"Duke Ellington was just the kind of American the whole world could love. President Kennedy realized this when he dispatched Ellington on a tour of the Middle and Near East in 1963. With Duke as musical ambassador, Kennedy hoped to win the hearts and minds of the peoples of the East. Dutifully, Duke Ellington led his caravan of mighty musicians through the exotic cities of Amman, Baghdad, Ceylon, Tehran, Bombay, and Ankra. They performed the classic Ellington songs, all the while absorbing the sounds of what Ellington described as "a world upside down." Rather than trying to reproduce the music they heard on their journey through the East, Ellington and Strayhorn "let it roll around, undergo a chemical change, and then seep out on paper."
By opening The Far East Suite with a song entitled "Tourist Point of View," Ellington makes it clear that the album’s Eastern sounds are no more than the musical impressions of two Westerners. "Tourist Point of View" is fresh, dramatic, and mysterious—as the East always appears to unfamiliar eyes. With a nimble hand on the cymbals, the drumming of newcomer Rufus Jones is a key ingredient on the record—adding layers of Eastern infused polyrhythms to the mix. Johnny Hodges is spectacular on all of the album's nine original compositions, but nowhere is his playing more lush and evocative as on the beautiful "Isfahan." The song is one of the greatest examples of the writing genius of Ellington and Strayhorn. The fact that "Isfahan" was recorded in only two takes demonstrates the deep empathy of the entire band to the musical visions of Ellington/Strayhorn.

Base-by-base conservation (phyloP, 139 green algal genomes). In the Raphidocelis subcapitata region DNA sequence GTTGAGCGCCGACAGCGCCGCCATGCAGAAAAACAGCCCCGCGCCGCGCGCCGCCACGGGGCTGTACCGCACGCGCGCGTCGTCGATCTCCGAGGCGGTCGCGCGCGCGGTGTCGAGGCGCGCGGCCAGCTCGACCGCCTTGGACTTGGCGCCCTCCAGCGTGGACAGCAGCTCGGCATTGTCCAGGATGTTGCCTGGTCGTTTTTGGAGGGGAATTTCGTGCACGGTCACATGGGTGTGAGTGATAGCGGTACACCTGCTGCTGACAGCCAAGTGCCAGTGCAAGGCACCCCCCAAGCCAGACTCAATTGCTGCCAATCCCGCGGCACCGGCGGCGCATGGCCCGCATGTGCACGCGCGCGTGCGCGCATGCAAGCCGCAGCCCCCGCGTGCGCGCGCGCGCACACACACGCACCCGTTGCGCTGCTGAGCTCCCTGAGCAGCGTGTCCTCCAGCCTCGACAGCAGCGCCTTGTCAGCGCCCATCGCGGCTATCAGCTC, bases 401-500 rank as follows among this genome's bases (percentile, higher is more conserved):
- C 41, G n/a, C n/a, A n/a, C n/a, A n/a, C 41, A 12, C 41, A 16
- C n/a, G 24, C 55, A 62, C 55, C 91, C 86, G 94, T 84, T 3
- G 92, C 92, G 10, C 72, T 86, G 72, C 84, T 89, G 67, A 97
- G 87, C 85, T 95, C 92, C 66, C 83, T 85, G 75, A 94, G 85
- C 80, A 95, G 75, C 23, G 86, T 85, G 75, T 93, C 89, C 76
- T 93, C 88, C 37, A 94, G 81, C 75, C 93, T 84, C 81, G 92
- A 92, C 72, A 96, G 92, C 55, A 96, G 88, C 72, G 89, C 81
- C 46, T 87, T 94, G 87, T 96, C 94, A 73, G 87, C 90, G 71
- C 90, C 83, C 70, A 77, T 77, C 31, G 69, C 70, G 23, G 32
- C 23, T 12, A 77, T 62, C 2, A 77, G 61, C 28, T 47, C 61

And when the individual musicians step out, every solo they take adds perfectly to the distinct vibe of each song. On the hard swinging "Blue Pepper (Far East of the Blues), Johnny Hodges rocks the house with a surprisingly mean tone. Jimmy Hamilton’s graceful clarinet playing is showcased throughout "Ad Lib On Nippon," an 11-minute Ellington composition inspired by his many visits to Japan. This lengthy track gives Ellington room to really stretch out on piano, highlighting his often overlooked playing. (...) Duke Ellington and his musical tribe "didn't want to do anything others had done before" when they set out to make The Far East Suite. The phenomenally accessible yet unprecedented music that they recorded over three days in 1966 is proof of just how brilliantly they succeeded.